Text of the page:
Dogs that are brachycephalic, also known as pug nosed or short muzzled, are particularly prone to several different respiratory problems due to the shape of their heads. The most commonly affected breeds include the Shih Tzu, Boston Terrier, Pug, Pekingese, Bulldog, and Boxer. These breeds have problems with collapsed tracheas, heatstroke, and a congenital problem known as elongated soft palate.
The soft palate is a flap of tissue that is located at the upper back part of the throat. A normal functioning and positioned soft palate acts like a flap or block to prevent food or liquid that the dog is swallowing from accidentally entering the air passage, also known as the nasopharnyx. The soft palate touches the epiglottis, which in turn is attached to the base of the tongue in dogs with a normal formation.
In pug nosed or brachychalic breeds, the lower jaw is normally developed but the upper jaw is recessed, giving the well-known pug nosed appearance. This recession of the upper jaw into the skull can cause the soft palate to more than just touch the epiglottis, rather it will actually be laying on the epiglottis, resulting in problems when the dog tries to eat, breath, or swallow. It is not usually possible to see this condition in its early stages unless the dog is anesthetized, at which time the vet can check. Many vets routinely check brachycephalic dogs during spaying and neutering for elongated soft palates.
Typically this condition is not life threatening, but the dog may become stressed with breathing problems during exercise. Owners of pug nosed breeds should watch for signs of snoring, wheezing, snorting, and coughing when the dog is running. As the soft palate becomes more swollen and irritated, breathing even during relaxation and even when sleeping can become more problematic. In addition, the dog may experience greater problems in eating and drinking and may start to spit out food or even throw up food or water while he or she is eating or drinking because the palate is obstructing both the throat and the air passage.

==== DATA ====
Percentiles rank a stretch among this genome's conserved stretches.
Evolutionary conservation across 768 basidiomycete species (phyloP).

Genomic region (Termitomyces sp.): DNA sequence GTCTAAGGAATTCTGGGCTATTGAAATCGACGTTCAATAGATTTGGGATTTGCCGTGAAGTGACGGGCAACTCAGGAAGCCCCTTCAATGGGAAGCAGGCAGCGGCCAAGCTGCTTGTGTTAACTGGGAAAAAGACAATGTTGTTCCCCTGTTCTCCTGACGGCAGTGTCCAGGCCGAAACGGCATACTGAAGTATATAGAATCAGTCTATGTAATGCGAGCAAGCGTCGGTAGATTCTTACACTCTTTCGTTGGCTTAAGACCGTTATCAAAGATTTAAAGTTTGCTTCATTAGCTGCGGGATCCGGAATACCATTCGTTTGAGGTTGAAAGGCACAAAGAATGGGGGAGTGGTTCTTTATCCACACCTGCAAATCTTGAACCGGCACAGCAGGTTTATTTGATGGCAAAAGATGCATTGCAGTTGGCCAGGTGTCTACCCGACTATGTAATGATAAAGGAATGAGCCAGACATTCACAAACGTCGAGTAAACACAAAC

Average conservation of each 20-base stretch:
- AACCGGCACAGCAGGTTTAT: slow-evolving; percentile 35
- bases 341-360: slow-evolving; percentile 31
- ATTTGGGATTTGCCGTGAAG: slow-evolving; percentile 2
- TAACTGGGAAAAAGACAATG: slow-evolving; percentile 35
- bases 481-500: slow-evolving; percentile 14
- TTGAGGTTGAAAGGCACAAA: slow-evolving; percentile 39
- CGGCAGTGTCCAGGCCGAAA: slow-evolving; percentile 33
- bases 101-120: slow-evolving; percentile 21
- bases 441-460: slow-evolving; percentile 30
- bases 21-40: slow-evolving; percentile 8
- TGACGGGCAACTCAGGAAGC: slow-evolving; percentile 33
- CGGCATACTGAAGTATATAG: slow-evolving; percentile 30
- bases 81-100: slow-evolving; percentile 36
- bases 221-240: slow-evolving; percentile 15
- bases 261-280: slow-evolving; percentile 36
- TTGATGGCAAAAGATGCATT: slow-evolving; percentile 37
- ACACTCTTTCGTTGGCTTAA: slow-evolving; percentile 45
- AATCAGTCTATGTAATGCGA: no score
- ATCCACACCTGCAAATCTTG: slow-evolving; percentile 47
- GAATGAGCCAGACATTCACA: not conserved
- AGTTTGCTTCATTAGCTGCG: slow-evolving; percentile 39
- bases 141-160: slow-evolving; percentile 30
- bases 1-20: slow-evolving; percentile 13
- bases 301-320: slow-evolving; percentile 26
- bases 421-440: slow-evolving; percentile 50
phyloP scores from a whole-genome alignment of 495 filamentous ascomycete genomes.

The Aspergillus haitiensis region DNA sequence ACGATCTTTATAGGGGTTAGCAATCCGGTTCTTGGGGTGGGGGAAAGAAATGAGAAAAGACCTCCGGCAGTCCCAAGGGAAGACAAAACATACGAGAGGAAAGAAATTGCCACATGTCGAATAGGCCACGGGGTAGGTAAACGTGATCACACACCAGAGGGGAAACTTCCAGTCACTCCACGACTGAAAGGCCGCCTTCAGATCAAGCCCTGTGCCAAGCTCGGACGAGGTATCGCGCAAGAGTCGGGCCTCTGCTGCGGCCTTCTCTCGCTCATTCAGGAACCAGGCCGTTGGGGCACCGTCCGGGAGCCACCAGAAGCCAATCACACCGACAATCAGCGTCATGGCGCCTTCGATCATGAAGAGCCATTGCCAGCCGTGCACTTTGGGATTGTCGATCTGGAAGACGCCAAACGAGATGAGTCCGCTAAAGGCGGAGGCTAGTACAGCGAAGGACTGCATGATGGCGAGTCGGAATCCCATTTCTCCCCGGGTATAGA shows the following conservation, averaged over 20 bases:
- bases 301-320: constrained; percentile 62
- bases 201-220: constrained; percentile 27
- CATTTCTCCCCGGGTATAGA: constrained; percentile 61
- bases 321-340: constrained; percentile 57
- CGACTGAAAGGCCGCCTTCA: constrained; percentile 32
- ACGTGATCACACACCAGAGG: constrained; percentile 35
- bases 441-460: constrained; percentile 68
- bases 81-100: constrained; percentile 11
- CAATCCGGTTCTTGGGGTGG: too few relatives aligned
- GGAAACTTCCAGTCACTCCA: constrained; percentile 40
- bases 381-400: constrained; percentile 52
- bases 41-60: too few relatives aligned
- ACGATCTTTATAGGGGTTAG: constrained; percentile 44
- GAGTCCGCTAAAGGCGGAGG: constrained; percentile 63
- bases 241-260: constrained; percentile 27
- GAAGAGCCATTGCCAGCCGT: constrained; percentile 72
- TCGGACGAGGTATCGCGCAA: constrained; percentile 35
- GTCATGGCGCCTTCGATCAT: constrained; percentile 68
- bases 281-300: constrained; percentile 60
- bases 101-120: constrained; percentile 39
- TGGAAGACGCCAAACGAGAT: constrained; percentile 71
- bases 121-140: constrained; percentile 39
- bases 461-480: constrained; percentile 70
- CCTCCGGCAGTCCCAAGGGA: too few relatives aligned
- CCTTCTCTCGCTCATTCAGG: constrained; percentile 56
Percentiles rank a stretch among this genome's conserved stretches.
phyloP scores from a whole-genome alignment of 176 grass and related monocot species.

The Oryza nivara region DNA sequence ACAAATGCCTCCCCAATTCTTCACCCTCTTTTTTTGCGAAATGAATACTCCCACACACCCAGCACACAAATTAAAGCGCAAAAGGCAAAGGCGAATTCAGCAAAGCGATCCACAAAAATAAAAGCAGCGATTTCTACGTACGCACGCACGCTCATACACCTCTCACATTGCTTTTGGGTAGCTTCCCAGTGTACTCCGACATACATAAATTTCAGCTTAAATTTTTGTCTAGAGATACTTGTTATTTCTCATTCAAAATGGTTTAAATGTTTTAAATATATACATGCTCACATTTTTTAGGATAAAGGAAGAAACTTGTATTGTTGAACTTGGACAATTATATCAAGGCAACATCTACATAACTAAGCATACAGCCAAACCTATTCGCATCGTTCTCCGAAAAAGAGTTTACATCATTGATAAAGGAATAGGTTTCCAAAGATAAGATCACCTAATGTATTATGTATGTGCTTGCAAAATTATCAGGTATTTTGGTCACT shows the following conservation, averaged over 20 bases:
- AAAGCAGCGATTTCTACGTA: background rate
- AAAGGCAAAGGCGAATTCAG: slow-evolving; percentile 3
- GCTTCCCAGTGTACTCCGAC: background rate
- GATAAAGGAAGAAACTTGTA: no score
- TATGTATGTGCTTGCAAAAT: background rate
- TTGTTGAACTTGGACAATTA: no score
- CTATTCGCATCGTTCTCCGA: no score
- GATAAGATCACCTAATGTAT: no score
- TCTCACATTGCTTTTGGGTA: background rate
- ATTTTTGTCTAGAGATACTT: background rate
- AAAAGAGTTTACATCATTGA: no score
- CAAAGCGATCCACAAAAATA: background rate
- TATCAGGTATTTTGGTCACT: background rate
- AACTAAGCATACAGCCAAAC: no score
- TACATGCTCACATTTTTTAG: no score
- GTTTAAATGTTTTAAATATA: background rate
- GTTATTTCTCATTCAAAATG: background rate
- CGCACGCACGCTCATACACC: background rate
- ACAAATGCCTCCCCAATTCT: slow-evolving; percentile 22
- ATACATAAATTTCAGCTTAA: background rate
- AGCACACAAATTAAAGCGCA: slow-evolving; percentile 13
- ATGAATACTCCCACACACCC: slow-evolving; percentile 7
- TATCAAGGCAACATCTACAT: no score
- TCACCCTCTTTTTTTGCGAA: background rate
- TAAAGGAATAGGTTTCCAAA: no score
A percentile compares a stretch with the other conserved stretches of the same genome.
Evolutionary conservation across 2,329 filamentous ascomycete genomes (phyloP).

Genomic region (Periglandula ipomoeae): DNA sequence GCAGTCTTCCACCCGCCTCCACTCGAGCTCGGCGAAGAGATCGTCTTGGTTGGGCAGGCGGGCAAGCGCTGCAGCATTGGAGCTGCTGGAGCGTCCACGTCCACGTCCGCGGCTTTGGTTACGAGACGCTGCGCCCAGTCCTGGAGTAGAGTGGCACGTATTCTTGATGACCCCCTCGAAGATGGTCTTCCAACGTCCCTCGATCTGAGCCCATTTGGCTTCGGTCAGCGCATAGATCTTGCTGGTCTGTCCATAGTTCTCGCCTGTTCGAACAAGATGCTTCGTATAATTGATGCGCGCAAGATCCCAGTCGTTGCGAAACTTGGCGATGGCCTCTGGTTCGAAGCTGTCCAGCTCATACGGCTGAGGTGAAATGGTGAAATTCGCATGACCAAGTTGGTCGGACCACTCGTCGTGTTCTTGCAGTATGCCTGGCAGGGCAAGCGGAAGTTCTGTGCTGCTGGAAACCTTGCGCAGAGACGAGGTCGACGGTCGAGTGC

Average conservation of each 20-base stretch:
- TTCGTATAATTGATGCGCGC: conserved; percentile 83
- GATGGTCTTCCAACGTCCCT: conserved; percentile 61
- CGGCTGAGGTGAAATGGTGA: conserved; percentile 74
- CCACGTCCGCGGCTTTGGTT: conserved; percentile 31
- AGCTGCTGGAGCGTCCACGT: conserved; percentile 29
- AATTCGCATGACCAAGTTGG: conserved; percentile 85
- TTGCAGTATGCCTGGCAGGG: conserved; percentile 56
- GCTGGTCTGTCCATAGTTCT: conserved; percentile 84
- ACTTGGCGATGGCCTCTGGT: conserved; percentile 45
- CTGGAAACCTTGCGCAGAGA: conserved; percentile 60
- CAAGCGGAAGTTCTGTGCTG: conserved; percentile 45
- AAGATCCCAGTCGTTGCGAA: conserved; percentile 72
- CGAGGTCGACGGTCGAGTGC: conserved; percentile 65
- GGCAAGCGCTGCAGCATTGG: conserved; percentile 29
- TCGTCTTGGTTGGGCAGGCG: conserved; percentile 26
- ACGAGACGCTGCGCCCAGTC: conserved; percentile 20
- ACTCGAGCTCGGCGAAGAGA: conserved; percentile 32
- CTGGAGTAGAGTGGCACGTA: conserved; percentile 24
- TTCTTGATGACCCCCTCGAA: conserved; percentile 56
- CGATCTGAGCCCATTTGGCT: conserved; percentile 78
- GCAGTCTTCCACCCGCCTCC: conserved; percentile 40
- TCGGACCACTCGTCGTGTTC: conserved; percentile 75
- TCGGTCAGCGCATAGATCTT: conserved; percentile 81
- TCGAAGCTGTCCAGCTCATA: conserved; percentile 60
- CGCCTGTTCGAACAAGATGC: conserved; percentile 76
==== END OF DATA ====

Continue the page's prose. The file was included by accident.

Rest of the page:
As this irritation increases and the dog continues to struggle trying to breathe, eat, and drink the muscles and ligaments that control and hold the larynx begin to stretch. As these muscles stretch the larynx begins to collapse in on itself, eventually leading to complete obstruction of the airway. This condition can be life threatening as the more the dog panics and tries to breathe; the more pressure will be put on the larynx, further hastening the collapse.
The elongated soft palate does not always become a serious condition and can be corrected with a surgical procedure that removes the excess tissue on the palate. Since this condition is hereditary it is very important for any dog that has been diagnosed or shows signs of elongated soft palate be spayed or neutered and not used in breeding programs. Reputable breeders have worked diligently to control their breeding stock so this condition is far less common today than it was several years ago.